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Old 02-05-2019, 08:21 AM   #21
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Thank you all for the advice. I think we are leaning towards an early model Mainship 400 with a single Yanmar/Cat...We looked at a 1998 350/390 last weekend and I was surprised to see it aluminum railing which had corrosion, gelcoat was still in good shape though.... This would bug me pretty bad..Seems the 400 has Stainless steal which would be the norm...I am learning still but the wife is on-board as well!!!
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Old 02-05-2019, 08:41 AM   #22
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There was a stretch of time when Cat was having difficulties with the 3116's. Engines grenading between 500-1000 hours. It didn't impact all model years.

If you have a Cat 3116 that is over 1,000 hours, you're more than likely fine.
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Old 02-05-2019, 09:16 AM   #23
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Caterpillar 3116/3126 Soft French Block Issues

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Originally Posted by jefndeb View Post
Hello all,,,,

So as I am doing my research, I have seen a few listing where it is mentioned that "this Mainship 390 has the preferred Caterpillar 3126 Diesel"

Should I set that as a "got to have" on my list?

Jeff
I think this is mostly a creative seller's 'marketing hook', and it's B.S. If anything, this probably stems from all of the trouble Mainship had with the infamous Caterpillar "soft block" issues that --began-- with the 3116, and the mistaken notion that this was somehow 'fixed' with the 3126. It was not. While SOME 3126 engines were built with the newer blocks, most were not.

Background: At the beginning, most (if not all) of the Mainship 350/390 singles had Cat 3116 (and later, 3126) engines. The story Jim Krueger of Mainship told me was that there were a large number of 3116/3126 engine blocks manufactured in France that were incorrectly alloyed and hence the cast iron was 'soft', which was a particularly big problem in marine applications due to the usage profile being very different from that of a truck or construction vehicle. These engines were 'failing reliably' within the first couple thousand hours.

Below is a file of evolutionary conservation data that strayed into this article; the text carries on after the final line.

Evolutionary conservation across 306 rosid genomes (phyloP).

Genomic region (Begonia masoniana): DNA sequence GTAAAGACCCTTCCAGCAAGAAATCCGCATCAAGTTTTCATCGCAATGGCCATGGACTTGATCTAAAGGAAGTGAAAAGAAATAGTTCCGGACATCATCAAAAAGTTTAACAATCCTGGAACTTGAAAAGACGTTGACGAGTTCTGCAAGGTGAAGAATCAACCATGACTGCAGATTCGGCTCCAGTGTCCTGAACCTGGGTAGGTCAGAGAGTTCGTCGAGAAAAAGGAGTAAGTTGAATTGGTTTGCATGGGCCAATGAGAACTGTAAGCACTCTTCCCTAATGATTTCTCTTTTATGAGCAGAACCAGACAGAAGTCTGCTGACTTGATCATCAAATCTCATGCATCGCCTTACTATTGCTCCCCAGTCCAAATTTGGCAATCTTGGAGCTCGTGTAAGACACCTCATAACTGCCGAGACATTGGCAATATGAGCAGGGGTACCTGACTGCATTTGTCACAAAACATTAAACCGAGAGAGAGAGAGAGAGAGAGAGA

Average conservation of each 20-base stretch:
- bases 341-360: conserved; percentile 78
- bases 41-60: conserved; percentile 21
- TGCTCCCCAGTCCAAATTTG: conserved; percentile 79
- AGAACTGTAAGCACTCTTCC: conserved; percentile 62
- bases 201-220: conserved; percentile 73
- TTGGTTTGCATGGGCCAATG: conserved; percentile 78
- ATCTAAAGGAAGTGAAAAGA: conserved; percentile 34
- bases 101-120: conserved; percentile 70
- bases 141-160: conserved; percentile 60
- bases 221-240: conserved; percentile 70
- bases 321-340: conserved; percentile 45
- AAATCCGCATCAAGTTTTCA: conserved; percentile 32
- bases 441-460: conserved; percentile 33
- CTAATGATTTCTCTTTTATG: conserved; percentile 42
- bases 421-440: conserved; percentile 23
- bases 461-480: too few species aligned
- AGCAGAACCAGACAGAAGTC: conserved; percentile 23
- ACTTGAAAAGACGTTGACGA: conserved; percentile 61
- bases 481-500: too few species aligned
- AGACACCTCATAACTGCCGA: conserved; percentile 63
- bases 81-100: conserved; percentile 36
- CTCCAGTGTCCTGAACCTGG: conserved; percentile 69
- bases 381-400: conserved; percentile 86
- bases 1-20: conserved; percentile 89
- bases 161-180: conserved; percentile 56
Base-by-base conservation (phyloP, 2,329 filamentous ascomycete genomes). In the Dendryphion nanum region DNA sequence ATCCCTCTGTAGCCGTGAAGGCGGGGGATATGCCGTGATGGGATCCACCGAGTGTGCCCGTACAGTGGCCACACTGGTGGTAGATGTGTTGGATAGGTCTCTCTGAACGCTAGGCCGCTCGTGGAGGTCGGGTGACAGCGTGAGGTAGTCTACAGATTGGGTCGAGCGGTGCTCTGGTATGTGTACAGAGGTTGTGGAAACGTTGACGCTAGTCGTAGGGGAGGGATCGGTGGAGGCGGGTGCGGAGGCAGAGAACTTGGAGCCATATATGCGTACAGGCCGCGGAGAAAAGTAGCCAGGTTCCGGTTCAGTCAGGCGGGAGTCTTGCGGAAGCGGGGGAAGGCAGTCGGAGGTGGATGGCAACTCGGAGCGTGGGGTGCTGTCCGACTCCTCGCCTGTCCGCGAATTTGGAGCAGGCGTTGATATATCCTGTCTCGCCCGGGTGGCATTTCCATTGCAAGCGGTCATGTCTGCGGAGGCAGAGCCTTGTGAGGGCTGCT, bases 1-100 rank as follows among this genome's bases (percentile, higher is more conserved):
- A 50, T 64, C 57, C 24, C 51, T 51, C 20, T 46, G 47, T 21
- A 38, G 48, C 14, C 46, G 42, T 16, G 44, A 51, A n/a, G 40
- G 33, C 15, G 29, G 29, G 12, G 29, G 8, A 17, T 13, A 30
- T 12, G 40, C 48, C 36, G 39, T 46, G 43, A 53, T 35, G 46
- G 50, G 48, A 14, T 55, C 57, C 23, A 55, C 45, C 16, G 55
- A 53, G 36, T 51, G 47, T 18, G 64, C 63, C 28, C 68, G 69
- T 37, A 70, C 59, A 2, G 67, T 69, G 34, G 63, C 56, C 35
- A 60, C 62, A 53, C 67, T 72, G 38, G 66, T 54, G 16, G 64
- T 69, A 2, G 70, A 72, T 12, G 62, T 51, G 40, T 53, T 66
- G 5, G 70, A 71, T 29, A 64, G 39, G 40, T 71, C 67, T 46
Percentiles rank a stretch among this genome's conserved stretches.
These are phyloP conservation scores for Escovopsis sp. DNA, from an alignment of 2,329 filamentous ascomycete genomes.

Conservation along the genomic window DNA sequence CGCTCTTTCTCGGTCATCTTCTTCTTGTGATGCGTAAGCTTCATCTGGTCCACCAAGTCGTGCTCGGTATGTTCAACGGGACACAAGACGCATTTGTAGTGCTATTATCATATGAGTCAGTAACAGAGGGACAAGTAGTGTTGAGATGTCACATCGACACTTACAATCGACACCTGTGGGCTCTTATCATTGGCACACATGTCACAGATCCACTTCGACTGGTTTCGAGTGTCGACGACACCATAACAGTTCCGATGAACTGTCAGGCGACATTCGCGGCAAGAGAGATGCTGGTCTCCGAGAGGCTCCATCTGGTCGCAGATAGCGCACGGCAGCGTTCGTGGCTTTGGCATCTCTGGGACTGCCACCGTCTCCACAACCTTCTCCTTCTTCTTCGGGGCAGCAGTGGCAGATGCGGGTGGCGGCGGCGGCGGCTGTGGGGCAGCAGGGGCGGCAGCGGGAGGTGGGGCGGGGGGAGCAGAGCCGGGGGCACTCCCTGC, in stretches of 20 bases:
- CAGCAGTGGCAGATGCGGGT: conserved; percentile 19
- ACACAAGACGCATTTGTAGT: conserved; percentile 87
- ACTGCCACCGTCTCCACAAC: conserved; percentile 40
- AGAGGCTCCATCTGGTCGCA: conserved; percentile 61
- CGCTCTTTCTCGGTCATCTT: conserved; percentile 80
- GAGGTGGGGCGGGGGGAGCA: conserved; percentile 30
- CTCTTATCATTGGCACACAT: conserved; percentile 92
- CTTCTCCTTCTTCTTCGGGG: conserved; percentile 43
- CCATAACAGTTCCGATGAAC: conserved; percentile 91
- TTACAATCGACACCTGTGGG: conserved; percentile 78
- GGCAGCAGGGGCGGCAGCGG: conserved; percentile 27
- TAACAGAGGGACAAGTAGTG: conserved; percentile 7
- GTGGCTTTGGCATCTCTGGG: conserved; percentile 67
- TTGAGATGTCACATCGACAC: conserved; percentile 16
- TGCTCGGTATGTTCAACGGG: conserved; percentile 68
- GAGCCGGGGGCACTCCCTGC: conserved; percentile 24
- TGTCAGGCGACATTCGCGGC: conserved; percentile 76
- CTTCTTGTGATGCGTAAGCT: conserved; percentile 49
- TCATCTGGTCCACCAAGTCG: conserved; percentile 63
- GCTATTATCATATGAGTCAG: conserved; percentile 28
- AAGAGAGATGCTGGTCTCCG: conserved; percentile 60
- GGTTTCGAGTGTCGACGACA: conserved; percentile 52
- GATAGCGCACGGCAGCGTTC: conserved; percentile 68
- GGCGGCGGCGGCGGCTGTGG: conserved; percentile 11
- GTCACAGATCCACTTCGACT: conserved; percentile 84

After a long fight, finally Caterpillar approved a 'silent' warranty campaign where these blocks could be replaced by Caterpillar. In the end, the Caterpillar 3116/3126 engines gained a well deserved reputation for early-life failures. An unknown number of these engine block were replaced, leaving an unknown number of them still out there.

If you go to David Pascoe's website, you will find that this was a well-known issue by 1999. After 2002, the 'Caterpillar Problem' had gotten so bad that AFAIK, there were no more 390s getting Caterpillar engines and the only choices were Yanmar or Cummins. I myself have never heard of a 2002 or newer model that was delivered with a Caterpillar.


Also, if you want more details go here: https://boatdiesel.com/Forums/Powert...soft-block.cfm


Over the last many years since I looked into this issue and spoke with Krueger directly, I have heard many Caterpillar afficionados claim that "all of these blocks were eventually replaced under warranty". I know this is not true because when I looked at six different MS390s in 2012-2013, I found two "low hours" boats with Cats that had the french-block engine stamping designation.

Bottom line, unless a seller can PROVE that a Cat 3116/3126 does NOT have a French block, then you should steer clear.

In my experience, the only 'preferred' engines for MS350/390 single-engine models have been the Yanmars and the Cummins. If you can find a broker who will pull a "sold boats" report from Yachtworld, you will find (as I did) that there is generally a 15-20% price 'break' for MS390s with Caterpillar engines versus the 'preferred' Yanmar and Cummins examples.

That doesn't mean you should automatically walk away from a Cat 3126, but you should expect to pay less and you need to be very careful doing your research to make sure you are not getting a soft French block.

The biggest problem (for me) was that Caterpillar never PUBLICLY acknowledged the problem. This leaves buyers in the used market not really knowing whether the boat they are buying is a 'lemon' or not.

So, any Mainship 350/390 with any Cat 3116/3126 is definitely a BUYER BEWARE situation.

You will learn much more on this topic if you do a google search on 'caterpillar 3126 french block soft'.
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Old 02-05-2019, 10:05 AM   #24
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As you can see everyone has an option, as one suggested, search, I liked boatdiesel dot com for this, become a member and just read the archives, with enough reading you can see trends etc. For Cummins I would also look at Tony Athens Seaborn website, he has alot of good articles on the subject, pay special attention to "marine age".
Read read and read some more and the picture will clear up for you. Good luck in your search!
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Old 02-05-2019, 10:27 AM   #25